This second phase is usually the hardest for students. This phase is characterized by an intensification of anxiety that replaces the honeymoon phase. One important thing that can help students navigate feelings of stress and isolation is a strong community. The teachers and student body at The English Island in Atlanta, Georgia, USA, provide a strong support structure for students who are struggling with the fast pace and busy way of life in the United States. By talking to fellow students, finding time on the weekends to enjoy group outings, discussing challenges with the faculty and staff at The English Island, and staying in touch with family members back home, students may find themselves slowly adapting to their new home away from home. Thankfully, adjusting to a new culture will gradually alleviate the anxiety of culture shock, which will lead to the third and final phase: adjustment.

Adjusting to a foreign host culture provides a rewarding experience of learning to rely on oneself, appreciating new surroundings, and embracing the unknown. Many travelers describe their experiences abroad as life changing, deeply fulfilling and transformative. Adjusting to a new way of life is not easy, however, and as stated before, finding the right support structure of people to talk to and spend time with makes a big difference. Regarding managing the stress of adjustment, here are a few methods that can help:

Start off before your trip by educating yourself on the culture you are about to engage with. While not all of the information out there is correct, and not all scenarios can be prepared for ahead of time, having a general idea of some common trends of behavior and culture will help you set realistic expectations.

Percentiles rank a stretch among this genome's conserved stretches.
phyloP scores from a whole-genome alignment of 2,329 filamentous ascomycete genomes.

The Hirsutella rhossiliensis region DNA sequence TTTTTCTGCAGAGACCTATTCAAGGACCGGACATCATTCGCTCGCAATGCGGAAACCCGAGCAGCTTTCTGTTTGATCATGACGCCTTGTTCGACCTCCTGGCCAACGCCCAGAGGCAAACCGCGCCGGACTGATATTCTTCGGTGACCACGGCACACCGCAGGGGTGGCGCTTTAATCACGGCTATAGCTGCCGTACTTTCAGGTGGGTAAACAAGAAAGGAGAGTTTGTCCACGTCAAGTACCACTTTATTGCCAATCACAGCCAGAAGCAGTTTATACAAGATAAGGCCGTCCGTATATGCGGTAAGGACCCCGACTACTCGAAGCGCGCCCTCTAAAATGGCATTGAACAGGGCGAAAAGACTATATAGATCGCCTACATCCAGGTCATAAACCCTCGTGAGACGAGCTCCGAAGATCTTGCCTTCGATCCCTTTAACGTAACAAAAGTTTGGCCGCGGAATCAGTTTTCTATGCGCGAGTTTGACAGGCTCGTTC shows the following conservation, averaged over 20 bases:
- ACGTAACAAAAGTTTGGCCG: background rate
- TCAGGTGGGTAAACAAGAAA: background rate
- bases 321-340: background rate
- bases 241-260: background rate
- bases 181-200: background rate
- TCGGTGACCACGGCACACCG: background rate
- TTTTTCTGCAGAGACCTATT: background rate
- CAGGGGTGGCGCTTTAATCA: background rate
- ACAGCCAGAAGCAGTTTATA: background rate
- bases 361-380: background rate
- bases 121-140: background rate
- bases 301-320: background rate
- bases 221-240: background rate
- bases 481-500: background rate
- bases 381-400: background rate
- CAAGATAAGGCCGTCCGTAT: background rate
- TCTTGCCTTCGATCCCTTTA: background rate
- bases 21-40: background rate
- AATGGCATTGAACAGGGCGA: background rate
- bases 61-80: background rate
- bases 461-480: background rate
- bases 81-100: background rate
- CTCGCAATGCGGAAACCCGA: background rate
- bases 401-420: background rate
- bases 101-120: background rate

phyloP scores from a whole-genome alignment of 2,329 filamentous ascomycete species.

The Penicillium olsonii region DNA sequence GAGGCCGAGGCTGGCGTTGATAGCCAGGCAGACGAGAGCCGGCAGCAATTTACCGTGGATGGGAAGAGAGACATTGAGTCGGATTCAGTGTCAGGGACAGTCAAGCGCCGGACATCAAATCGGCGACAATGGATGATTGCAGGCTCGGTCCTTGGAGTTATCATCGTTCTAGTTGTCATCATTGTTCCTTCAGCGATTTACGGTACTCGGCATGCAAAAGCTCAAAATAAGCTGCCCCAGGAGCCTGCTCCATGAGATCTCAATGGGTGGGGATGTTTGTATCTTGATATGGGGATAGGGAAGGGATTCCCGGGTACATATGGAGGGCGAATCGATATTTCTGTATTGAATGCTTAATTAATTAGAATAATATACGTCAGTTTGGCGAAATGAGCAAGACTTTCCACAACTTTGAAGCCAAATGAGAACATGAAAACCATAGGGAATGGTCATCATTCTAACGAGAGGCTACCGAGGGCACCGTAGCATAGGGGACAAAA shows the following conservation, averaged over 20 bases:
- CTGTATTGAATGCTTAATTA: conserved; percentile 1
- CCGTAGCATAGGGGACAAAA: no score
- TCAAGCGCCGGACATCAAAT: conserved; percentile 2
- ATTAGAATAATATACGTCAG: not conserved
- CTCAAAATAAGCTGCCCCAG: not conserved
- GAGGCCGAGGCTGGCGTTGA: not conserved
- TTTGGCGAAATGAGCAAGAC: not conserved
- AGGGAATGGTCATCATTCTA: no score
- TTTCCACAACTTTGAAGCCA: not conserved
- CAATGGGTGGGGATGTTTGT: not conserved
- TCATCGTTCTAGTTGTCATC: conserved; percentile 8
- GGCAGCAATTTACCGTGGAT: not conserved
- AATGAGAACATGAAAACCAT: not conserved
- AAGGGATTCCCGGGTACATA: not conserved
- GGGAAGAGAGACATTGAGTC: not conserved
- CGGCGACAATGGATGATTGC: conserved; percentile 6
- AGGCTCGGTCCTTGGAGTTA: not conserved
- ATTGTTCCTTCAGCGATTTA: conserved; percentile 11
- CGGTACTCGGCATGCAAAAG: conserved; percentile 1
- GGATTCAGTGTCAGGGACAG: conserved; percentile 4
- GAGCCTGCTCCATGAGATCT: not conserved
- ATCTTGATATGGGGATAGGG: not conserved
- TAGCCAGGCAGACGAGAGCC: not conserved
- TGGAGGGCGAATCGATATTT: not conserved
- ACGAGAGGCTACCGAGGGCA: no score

During your trip abroad, maintain contact with family members and friends back in your home country. This is a vital thread of communication that can aid in reducing stress and keeping yourself grounded.

Get in touch with the local culture by visiting culturally relevant destinations and participating in events. By doing so you may feel less isolated and also more comfortable with your surroundings by knowing your way around the local area.

Share your challenges by talking with trusted friends, colleagues, and teachers. At the English Island in Atlanta, Georgia USA, our English as a second language (ESL) instructors are well-versed in the challenges faced by international, F-1 Visa students. They are always open to helping students through difficult transitions from one culture to another.

In Conclusion

The thriving student community at The English Island in Atlanta, Georgia, USA provides a positive, welcoming and supportive environment for international F-1 Visa students seeking English as a second language (ESOL) courses. While many international students face the difficulties of culture shock, the transition to living as a student in the United States also provides an opportunity for amazing new experiences, meeting different kinds of people and the opportunity to learn and grow professionally and personally. Thank you for reading about some of the challenges faced by international students and a general overview of culture shock!